A study published by the Royal Veterinary College in March 2021 has revealed the scale of overweight epidemic in dogs in the UK Vets recorded 1 in 14 dogs as overweight each year.
According to the study certain breeds were especially prone to weight gain. These include Pugs, Beagles, Golden Retrievers and English Springer Spaniels.
We can therefore safely say that one of the most common forms of malnutrition among dogs within the United Kingdom is excessive body weight. Obesity is harmful to your pet’s health. Overweight dogs and cats are at increased risk for diabetes, heart disease, joint and mobility problems, and some types of cancer. Plus, overweight pets often have a decreased quality of life that tends to be shorter than that of normal-weight pets.
For overweight pets, food is both the cause and the solution to the problem. Overfeeding, which often occurs when pets are fed “free choice,” is a common pitfall. With free choice feeding the pet can consume as much food as is desired at any time during the day. This method of feeding relies on the pet’s ability to self-regulate food intake so that energy and nutrient needs are met.
Some pets naturally limit how much they eat, but others simply can’t, especially when the food is really tasty and of high value. That’s why many nutritionists recommend feeding portion-controlled meals at least twice daily and paying special attention to the number of calories your dog or cat eats.
If you’re concerned that your pet is overweight, be sure to talk with your veterinarian or our nutritionist here at FourFriends Pet Foods. There are many weight management pet foods are available, A good starting point is FourFriends Weight Control, designed to provide all the essential nutrients that are require while reducing the number of calories eaten.
Diabetes is a condition caused by a lack of, or resistance to, the hormone insulin, and is one of the most frequently diagnosed endocrine (hormonal) conditions in dogs and cats. The most common causes of diabetes are:
- Obesity contributes to insulin resistance and is a risk factor for pancreatitis, which can lead to diabetes.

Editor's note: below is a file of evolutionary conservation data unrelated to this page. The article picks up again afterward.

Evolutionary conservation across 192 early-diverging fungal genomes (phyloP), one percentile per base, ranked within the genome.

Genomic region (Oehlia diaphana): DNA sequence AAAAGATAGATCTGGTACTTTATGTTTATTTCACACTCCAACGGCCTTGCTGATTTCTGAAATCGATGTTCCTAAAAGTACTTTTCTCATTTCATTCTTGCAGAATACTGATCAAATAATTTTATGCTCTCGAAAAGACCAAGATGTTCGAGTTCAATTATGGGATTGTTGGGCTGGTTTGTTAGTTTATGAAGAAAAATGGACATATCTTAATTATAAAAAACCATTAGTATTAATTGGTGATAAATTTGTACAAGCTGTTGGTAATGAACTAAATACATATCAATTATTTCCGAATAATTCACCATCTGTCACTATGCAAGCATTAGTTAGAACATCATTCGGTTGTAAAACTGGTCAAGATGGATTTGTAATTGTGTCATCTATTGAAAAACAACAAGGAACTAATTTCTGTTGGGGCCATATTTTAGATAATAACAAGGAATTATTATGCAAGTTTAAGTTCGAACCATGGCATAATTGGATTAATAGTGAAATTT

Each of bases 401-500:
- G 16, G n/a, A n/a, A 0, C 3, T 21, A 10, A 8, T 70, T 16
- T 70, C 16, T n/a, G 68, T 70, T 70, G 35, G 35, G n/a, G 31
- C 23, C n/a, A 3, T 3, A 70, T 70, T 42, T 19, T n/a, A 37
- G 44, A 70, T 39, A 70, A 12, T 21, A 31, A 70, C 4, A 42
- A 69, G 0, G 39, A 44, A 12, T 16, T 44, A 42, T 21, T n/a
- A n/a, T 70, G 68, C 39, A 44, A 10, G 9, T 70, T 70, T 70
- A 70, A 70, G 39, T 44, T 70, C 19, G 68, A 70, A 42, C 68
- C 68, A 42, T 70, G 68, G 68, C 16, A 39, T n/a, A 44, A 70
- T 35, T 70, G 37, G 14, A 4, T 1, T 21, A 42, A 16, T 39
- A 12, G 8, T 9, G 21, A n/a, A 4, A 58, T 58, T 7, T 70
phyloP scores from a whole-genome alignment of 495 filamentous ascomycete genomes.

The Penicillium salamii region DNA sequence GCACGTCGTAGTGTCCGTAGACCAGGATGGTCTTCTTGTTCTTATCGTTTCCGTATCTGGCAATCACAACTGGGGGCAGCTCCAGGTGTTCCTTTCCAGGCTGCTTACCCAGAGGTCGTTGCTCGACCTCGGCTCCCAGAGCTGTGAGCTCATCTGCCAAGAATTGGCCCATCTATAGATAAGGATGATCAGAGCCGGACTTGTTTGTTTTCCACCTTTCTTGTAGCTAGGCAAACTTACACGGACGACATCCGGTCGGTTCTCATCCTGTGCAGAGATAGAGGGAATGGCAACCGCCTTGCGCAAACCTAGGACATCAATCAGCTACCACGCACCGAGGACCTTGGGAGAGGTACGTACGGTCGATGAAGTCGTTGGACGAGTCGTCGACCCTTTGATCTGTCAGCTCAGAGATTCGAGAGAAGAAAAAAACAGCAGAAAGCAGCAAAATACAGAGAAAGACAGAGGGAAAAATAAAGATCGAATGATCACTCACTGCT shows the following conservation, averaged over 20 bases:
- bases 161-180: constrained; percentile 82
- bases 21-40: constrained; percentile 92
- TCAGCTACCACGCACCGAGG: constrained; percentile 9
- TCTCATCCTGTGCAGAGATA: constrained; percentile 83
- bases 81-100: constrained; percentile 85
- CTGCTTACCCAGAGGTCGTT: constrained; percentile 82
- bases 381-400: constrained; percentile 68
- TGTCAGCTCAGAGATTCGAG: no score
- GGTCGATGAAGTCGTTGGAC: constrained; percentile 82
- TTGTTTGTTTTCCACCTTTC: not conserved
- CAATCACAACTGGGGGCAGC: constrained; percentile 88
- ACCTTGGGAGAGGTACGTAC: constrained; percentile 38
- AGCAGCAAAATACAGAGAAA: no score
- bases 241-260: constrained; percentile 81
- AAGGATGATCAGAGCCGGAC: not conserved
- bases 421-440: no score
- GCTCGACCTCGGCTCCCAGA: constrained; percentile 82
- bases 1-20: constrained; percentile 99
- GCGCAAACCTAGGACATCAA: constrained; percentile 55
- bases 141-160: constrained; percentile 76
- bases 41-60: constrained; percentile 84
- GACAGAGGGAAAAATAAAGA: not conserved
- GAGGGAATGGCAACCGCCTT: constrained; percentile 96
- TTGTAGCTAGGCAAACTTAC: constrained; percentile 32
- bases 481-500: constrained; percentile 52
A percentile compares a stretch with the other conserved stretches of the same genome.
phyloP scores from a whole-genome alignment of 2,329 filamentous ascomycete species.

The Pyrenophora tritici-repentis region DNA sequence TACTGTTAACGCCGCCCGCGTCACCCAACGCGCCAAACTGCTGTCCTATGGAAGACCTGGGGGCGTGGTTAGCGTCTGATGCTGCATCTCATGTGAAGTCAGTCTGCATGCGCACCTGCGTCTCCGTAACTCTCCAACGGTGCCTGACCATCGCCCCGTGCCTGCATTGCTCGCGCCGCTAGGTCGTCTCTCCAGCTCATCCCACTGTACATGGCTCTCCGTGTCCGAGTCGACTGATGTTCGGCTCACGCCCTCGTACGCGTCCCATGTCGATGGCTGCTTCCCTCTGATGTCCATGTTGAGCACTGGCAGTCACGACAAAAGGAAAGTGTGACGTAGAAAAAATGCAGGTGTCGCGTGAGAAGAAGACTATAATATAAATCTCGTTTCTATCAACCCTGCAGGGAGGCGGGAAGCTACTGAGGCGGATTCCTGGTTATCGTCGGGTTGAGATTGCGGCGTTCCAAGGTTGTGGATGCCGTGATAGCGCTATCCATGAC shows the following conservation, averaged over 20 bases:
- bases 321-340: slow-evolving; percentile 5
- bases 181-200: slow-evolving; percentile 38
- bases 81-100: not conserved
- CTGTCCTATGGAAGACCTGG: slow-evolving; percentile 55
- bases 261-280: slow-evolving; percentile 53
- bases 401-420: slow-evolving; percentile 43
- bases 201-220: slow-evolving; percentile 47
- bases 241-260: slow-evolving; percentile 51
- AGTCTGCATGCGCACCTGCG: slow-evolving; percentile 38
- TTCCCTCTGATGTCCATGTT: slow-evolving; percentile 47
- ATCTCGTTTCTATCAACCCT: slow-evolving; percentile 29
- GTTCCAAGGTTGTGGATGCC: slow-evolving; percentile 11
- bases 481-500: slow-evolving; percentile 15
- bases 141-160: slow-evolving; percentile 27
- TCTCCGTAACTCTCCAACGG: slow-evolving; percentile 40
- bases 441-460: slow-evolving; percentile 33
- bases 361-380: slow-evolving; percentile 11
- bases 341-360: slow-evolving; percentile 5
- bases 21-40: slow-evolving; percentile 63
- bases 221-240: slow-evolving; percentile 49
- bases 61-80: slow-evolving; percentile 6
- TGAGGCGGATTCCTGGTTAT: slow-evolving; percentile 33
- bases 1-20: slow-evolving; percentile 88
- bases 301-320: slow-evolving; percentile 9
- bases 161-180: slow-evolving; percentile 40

- Age While diabetes can occur at any age, it mostly occurs in middle-aged to senior dogs. Most dogs who develop it are age 5 or older when diagnosed.
- Gender. Unspayed female dogs are twice as likely as male dogs to have diabetes.
- Chronic or repeated pancreatitis. Chronic or repeated pancreatitis (inflammation of the pancreas) can eventually cause extensive damage to that organ, resulting in diabetes.
- Steroid medications. These can cause diabetes when used long-term.
- Cushing’s disease. With Cushing’s disease, the body overproduces steroids internally, so this condition also can cause diabetes.
- Genetics. Diabetes can occur in any breed or mixed-breed, and it seems genetics can play a role in either increased or reduced risk. A 2003 study found that overall, mixed breeds are no less prone to diabetes than are purebreds. Among purebreds, breeds vary in susceptibility, some with very low risk and others with higher risk. Some that may be at higher risk include miniature Poodles, Bichons Frises, Pugs, Dachshunds, Samoyeds, Keeshonds, Australian Terriers, Fox Terriers, Cairn Terriers, and Beagles.
The primary treatment for diabetes is daily insulin replacement. However, which diet and how it’s fed play important supporting roles. The goals of diabetes management are to:
- provide the nutrition a diabetic pet needs for moderate body condition
- coordinate feeding times with insulin injections for blood glucose (sugar) control
- manage coexisting diseases or complications of diabetes
A pet’s body weight and condition at the time of diabetes diagnosis will influence the veterinarian’s pet food recommendation. Typically, a diet for a diabetic dog will have a controlled fat content and increased amounts of complex carbohydrates and fibre. For a diabetic cat, a high-protein, low-carbohydrate diet takes advantage of a cat’s unique ability to use a high percentage of food protein to make glucose in their liver, which provides a consistent, steady release of glucose into the bloodstream.
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